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Minnesota Gold Discovery

Sliver of gold grabs geologists' attention Posted on Fri, Jul. 30, 2004

DISCOVERY: Unusually high concentrations of tiny gold grains are found in sediments near Soudan where a gold rush first struck more than a century ago.



Don't go trading your day job for a good mule and a shovel just yet, but geologists have found what's believed to be the largest concentration of gold in Minnesota in years.

Minnesota Department of Natural Resources geologists -- taking routine samples of sand, dirt, gravel and clay from above bedrock near Soudan -- recently found tiny gold grains in large numbers and excellent condition.

Of 32 sediment samples taken from the area in June, 28 contained small amounts of gold common for that area, usually less than 10 grains in each sample.

But four of the samples held gold ranging from 67 to 641 grains each, state geologists reported Friday. Samples with more than 30 grains are considered rare in Minnesota.

"In my experience, and I think anywhere in the state, these are the highest numbers of gold grains we've seen," said David Dahl, a DNR geologist in Hibbing who is heading the project.

It's not only the biggest find in years, but it's expected to drum up the first interest in gold exploration in the state in nearly 15 years. Geologists found the fragments on public forest land 6 miles northeast of Soudan.

With gold hovering near $400 an ounce, commercial interest in gold discoveries is up worldwide. Over the past 15 years, gold had fallen as low as $300 an ounce and prospecting in Minnesota had all but ended.

Geologists are looking for gold in Minnesota by digging on top of bedrock where it is usually found. They send soil samples, taken from just below the surface, to a lab in Ontario to see if they contain any gold grains.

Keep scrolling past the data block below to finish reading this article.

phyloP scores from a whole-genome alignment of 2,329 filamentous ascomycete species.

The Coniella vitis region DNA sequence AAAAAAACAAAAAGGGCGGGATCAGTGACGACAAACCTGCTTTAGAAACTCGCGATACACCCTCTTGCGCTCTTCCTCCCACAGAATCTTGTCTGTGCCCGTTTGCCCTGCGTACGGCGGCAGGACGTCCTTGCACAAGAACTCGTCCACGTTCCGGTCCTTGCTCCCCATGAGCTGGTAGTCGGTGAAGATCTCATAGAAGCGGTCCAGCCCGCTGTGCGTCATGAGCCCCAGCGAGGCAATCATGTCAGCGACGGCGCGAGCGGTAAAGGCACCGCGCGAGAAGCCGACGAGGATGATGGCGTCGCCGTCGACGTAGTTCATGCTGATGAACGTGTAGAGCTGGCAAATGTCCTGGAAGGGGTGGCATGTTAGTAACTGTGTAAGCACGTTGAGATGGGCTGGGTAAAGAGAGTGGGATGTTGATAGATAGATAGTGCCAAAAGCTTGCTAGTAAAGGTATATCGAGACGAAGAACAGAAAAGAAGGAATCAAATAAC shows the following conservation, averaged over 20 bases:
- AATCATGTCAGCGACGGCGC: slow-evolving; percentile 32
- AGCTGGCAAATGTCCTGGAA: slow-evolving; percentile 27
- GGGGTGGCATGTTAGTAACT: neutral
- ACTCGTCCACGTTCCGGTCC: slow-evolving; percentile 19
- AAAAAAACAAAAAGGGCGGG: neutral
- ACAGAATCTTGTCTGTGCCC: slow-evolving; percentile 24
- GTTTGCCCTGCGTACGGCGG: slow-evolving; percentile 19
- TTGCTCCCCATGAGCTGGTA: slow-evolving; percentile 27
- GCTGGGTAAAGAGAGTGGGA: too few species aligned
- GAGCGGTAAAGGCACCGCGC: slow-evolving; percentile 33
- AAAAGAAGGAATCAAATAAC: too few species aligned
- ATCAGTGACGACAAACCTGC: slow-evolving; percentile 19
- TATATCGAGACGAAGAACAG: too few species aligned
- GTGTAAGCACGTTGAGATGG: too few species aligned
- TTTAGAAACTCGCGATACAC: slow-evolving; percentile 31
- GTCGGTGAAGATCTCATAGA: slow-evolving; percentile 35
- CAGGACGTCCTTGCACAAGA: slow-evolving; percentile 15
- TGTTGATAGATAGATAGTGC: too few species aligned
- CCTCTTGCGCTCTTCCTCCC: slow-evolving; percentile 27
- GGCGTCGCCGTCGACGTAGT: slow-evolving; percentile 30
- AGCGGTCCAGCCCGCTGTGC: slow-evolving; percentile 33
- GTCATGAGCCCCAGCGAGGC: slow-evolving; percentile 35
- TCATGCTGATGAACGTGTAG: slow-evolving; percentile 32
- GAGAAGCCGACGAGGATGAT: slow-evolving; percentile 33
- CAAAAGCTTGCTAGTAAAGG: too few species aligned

Any gold found likely was scraped out of the bedrock by glaciers in the last ice age. But scientists are never sure if the source of gold, the mother lode, is just a few feet or a few hundred miles away from where the grains are found.

Because the recent samples were in such pristine condition, however, speculation is that the source of gold is nearby.

"The glaciers acted like a bulldozer to push the gold out of the rock," said Dennis Martin, senior geologist for the Minnesota DNR. "In this case, we think it may not have been pushed very far."

Harvey Thorleifson, director of the University of Minnesota Geological Survey, agreed, saying the finding hints at a previously undiscovered local source of gold.

"These numbers are very consistent with those from areas of Canada where there is active gold mining going on," he said. "We didn't expect to see numbers this high."

Still, scientists note the gold grains found were so small that they can be seen only under a microscope and that there is no concrete evidence of a mineable lode of gold nearby.

"It's the most interesting thing we've found in gold in a while, but it's still just a finding," Dahl said. "We're a long way from seeing any gold mined."